Setting in this book is paramount.  Both lives that K experiences is set in Denver, but in different worlds in the same city. If my memory is correct, I've only been to Denver twice and both times I was stuck in the airport.  So, I have no way of knowing if the portraits of Denver Swanson draws are accurate--but they are definitely evocative (for the record, it seemed like a hybrid between Portland and Tucson, which probably isn't too far off).  I felt like I was right there in Denver of the early-60s.  And, speaking of the time period, Swanson also uses current (to the time) events to set things up, something which I appreciated as a reader.  In a book where reality is questioned, it was nice to have an"anchor."

If I had a complaint about this book it would be that the moment when the situation becomes clear is a little muted.  I don't mean that I felt that there should have been more "action," bu I do wish it had been a bit more of an "a-ha moment."

In the end, though, this was a dazzling debut and one that I'd recommend to pretty much anyone...but I will give this warning; you'll probably start paying more attention to your dreams after reading this!

About the Author:
Cynthia Swanson is a writer and a designer of the midcentury modern style. She has published short fiction in 13th Moon, Kalliope, Sojourner, and other periodicals; her story in 13th Moon was a Pushcart Prize nominee. She lives in Denver, Colorado, with her husband and three children. The Bookseller is her first novel.


Find out more about Cynthia at her website and connect with her on Facebook.

I received a copy of this book in return for an honest review.  I received no other compensation for this post.


Want to read more?  Check out one of the other stops on this blog tour! (Links go to the blog, not the specific review)

Tuesday, April 7th: Bibliotica
Wednesday, April 8th: The Discerning Reader
Wednesday, April 8th: Read Lately
Thursday, April 9th: A Chick Who Reads
Friday, April 10th: 5 Minutes For Books
Tuesday, April 14th: Reading Reality
Wednesday, April 15th: Sara’s Organized Chaos
Thursday, April 16th: Kritters Ramblings
Monday, April 20th: BoundbyWords
Tuesday, April 21st: Readers’ Oasis
Wednesday, April 22nd: Vox Libris
Thursday, April 23rd: Read. Write. Repeat.
Friday, April 24th: Always With a Book
Monday, April 27th: Patricia’s Wisdom
Tuesday, April 28th: A Bookish Way of Life
Thursday, April 30th: Bookshelf Fantasies
Friday, May 1st: Bibliophiliac
Wednesday, May 6th: Ms. Nose in a Book


The Bookseller
by Cynthia Swanson
Powells.com

Friday, April 10, 2015

Saturday Snapshot - April 11

To participate in Saturday Snapshot: post a photo that you (or a friend or family member) have taken then leave a direct link to your post in the Mister Linky below. Photos can be old or new, and be of any subject as long as they are clean and appropriate for all eyes to see. How much detail you give in the caption is entirely up to you. Please don’t post random photos that you find online.

First off, MAJOR APOLOGIES on my part!  As you may have noticed, I accidentally deleted last week's Saturday Snapshot post a few days ago.  It was really a case of me clicking in just the wrong place at just the wrong time.  I tried to find a way to bring it back, but no success.  I promise to be more judicious with my mouse from here on out.

Okay, onto this week.  Spring is starting to hit our front yard!  I have a couple of exciting bloom pictures--both of which I edited with an app/site called BeFunky.  I just found out about this on Thursday (yesterday as I'm typing this) and I'm in love!  It's free (although there is a premium membership, but all I can tell that it gives you is more frame options) and it is a local (to Portland) company, so that is cool.  I highly recommend it.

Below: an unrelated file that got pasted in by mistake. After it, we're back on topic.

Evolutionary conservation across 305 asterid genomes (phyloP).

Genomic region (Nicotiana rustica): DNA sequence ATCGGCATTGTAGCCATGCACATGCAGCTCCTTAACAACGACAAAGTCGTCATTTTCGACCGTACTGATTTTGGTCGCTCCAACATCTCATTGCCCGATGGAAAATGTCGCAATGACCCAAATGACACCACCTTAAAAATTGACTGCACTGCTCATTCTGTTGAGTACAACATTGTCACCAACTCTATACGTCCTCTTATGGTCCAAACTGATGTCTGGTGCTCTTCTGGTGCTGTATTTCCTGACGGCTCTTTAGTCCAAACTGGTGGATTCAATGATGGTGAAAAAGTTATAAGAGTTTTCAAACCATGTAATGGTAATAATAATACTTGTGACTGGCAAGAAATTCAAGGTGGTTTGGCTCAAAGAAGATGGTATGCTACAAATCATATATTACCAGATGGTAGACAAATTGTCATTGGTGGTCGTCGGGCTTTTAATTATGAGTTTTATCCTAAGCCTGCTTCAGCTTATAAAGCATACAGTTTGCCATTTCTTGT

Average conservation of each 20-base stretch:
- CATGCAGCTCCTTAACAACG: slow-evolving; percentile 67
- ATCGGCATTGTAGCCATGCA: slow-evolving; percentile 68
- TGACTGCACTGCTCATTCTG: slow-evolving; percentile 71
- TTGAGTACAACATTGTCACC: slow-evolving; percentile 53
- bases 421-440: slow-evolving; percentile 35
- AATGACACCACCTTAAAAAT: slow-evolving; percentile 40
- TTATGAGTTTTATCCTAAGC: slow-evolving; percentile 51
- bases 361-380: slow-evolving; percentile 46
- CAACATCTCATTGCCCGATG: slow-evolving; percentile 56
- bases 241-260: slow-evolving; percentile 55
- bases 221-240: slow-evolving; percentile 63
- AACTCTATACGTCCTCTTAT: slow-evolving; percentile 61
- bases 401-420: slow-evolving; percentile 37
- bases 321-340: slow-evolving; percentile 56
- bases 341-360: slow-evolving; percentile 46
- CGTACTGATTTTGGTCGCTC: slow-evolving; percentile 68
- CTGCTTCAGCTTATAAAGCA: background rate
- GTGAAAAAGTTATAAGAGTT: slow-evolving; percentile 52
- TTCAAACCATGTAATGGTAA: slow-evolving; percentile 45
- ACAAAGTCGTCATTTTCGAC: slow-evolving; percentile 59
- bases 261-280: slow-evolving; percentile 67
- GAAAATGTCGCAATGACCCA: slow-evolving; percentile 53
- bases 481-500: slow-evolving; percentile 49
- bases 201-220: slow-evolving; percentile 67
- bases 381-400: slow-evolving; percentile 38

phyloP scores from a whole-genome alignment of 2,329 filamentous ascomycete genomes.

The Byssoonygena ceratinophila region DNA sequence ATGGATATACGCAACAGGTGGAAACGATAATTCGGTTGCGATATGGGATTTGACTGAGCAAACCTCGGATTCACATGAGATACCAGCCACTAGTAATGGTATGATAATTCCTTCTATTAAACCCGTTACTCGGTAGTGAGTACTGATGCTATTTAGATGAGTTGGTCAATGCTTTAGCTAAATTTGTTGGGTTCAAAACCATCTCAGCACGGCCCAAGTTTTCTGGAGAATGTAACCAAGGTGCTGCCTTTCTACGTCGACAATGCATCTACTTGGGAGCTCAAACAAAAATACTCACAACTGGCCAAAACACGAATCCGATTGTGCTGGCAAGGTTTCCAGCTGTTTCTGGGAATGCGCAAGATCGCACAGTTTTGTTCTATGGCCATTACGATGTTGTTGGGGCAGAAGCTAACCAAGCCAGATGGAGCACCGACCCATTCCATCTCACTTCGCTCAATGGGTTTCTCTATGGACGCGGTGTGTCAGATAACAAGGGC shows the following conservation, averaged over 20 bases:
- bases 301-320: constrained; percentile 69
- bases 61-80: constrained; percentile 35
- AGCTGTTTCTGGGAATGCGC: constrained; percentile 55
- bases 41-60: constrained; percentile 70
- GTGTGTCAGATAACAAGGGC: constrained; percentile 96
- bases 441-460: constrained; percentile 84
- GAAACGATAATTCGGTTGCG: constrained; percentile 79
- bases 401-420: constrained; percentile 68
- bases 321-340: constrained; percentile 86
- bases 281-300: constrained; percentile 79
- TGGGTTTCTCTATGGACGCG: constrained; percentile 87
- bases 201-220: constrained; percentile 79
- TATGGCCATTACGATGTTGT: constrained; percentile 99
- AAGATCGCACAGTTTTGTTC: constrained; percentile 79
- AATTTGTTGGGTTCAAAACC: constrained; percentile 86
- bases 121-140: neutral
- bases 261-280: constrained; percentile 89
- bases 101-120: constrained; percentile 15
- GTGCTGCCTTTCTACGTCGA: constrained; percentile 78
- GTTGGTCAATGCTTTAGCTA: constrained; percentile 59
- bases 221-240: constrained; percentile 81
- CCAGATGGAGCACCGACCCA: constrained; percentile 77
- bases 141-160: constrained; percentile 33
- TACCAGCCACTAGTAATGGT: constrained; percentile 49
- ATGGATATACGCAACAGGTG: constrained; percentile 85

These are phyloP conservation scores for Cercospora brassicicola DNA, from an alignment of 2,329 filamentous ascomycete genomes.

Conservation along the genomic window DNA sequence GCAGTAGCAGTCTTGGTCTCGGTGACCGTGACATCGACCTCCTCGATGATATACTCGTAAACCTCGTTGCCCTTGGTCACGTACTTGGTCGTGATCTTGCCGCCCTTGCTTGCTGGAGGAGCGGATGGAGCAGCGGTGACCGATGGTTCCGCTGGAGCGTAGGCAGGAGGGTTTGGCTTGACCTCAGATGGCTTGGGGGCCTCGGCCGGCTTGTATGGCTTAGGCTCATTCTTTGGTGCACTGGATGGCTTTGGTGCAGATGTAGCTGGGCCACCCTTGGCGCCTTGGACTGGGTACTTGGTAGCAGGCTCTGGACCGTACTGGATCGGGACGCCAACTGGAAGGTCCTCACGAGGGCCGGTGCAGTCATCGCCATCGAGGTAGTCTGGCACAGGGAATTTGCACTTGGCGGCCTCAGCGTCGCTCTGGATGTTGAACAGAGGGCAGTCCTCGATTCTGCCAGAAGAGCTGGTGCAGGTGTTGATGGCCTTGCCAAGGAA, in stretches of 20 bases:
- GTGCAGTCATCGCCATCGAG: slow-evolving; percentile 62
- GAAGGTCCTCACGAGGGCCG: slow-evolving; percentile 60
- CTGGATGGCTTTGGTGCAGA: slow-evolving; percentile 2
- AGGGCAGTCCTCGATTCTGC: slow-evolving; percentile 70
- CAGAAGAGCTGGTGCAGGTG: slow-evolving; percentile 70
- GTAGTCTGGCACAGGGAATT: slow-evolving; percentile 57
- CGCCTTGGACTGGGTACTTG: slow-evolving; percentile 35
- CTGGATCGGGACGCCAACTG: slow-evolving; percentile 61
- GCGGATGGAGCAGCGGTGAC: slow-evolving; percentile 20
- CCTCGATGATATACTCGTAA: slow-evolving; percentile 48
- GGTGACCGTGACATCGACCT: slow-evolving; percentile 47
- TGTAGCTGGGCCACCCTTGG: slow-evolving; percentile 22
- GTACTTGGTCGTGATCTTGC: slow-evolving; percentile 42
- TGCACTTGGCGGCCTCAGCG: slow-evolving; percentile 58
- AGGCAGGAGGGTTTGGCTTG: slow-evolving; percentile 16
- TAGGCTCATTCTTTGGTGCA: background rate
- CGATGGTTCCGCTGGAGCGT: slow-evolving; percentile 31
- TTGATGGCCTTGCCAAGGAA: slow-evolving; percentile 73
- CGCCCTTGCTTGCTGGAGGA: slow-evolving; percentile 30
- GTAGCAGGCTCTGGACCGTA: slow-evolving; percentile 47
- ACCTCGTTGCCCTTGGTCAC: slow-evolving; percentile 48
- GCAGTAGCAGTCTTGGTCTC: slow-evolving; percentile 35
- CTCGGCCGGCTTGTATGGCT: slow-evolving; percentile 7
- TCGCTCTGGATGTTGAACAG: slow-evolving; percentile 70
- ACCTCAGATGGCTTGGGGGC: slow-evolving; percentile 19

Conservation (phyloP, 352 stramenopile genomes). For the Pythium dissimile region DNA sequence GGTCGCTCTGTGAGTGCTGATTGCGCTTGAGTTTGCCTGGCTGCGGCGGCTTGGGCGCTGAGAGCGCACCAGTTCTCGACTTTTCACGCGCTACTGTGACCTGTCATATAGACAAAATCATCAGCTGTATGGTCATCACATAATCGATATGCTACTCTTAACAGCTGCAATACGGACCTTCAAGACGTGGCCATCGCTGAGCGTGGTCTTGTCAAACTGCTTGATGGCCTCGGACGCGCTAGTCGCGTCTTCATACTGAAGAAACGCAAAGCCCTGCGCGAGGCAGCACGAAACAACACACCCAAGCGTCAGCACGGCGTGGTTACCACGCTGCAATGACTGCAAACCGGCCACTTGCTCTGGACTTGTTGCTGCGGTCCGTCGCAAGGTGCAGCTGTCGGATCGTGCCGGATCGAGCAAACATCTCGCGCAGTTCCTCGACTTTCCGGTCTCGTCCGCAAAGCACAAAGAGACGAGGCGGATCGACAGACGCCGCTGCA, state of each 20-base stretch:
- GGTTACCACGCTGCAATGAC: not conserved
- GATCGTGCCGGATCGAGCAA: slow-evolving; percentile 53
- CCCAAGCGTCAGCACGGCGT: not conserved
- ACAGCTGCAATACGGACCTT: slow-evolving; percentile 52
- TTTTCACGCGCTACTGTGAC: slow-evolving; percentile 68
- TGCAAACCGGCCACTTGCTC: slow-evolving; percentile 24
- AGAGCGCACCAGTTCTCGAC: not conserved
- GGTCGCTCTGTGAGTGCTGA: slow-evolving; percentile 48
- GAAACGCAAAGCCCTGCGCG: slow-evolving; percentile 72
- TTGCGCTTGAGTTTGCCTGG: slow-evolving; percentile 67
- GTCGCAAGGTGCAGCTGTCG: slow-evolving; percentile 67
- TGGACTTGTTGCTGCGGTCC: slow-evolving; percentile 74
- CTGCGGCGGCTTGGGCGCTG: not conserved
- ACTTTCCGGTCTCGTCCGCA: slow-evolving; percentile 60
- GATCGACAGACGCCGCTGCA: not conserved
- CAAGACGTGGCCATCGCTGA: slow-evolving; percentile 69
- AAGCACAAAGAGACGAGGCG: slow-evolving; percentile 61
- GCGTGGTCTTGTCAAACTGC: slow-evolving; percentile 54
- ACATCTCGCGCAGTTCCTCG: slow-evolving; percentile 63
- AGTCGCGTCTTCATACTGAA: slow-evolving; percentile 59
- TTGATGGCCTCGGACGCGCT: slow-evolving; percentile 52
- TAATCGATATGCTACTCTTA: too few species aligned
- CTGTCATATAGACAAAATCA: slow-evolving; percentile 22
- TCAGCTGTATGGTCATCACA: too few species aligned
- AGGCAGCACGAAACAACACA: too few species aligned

Anyhoo, onto the pictures:

Yes, that is almost a rose! I think we'll have full-fledged roses in a few days!

My lilac bush is in bloom!  I love lilacs and I really had to work to get my husband to plant this ONE, so I'm getting all the enjoyment out of it I can.


Thursday, April 9, 2015

Book Review: "Paper Towns" by John Green

Paper Towns John Green
Published: September 22, 2009
ISBN: 9780142414934
Genre: Young Adult Fiction
Source: Personal Copy
Recommended for fans of young adult fiction

Summary:
Quentin Jacobsen has spent a lifetime loving the magnificently adventurous Margo Roth Spiegelman from afar. So when she cracks open a window and climbs into his life—dressed like a ninja and summoning him for an ingenious campaign of revenge—he follows. After their all-nighter ends, and a new day breaks, Q arrives at school to discover that Margo, always an enigma, has now become a mystery. But Q soon learns that there are clues—and they're for him. Urged down a disconnected path, the closer he gets, the less Q sees the girl he thought he knew... 

My Thoughts:
It is no secret that John Green has a bit of a cult following--and it is easy to see why.  He's a talented writer and he is tuned in to what young adults feel.  He's not afraid to tackle tougher topics, but he also doesn't dumb things down for his audience.  For that, I have great respect for him.

My first encounter with John Green came when I read The Fault In Our Stars, a book I greatly enjoyed.  Since the movie version of Paper Towns is soon to be released, I decided that I would make this my 2nd Green read--so I can only compare it to The Fault In Our Stars.

I say this because, based on these two books, I get the feeling that John Green is a formulaic writer.  Both books feature characters at a crossroads, which admittedly is not uncommon in Young Adult Fiction.  They also feature scenes of property damage sprees and unbelievably understanding parents.  Okay, that last part isn't necessarily a bad thing.

The fact that there is a framework may not bother many people.  Let's face it, if it were a universal sin to be a formulaic writer, Dan Brown wouldn't have a prayer.  Unfortunately, it does bother me.  John Green is a very talented writer, but I really wish that he would get out of the box of his own making--at least I hope he does.  I will most likely read more of his books in the future so, you know, it could happen.  Heck, it may have already happened for all I know.   But the fact that this book was so similar to the other one of his books that I read did negatively impact what I felt about this book.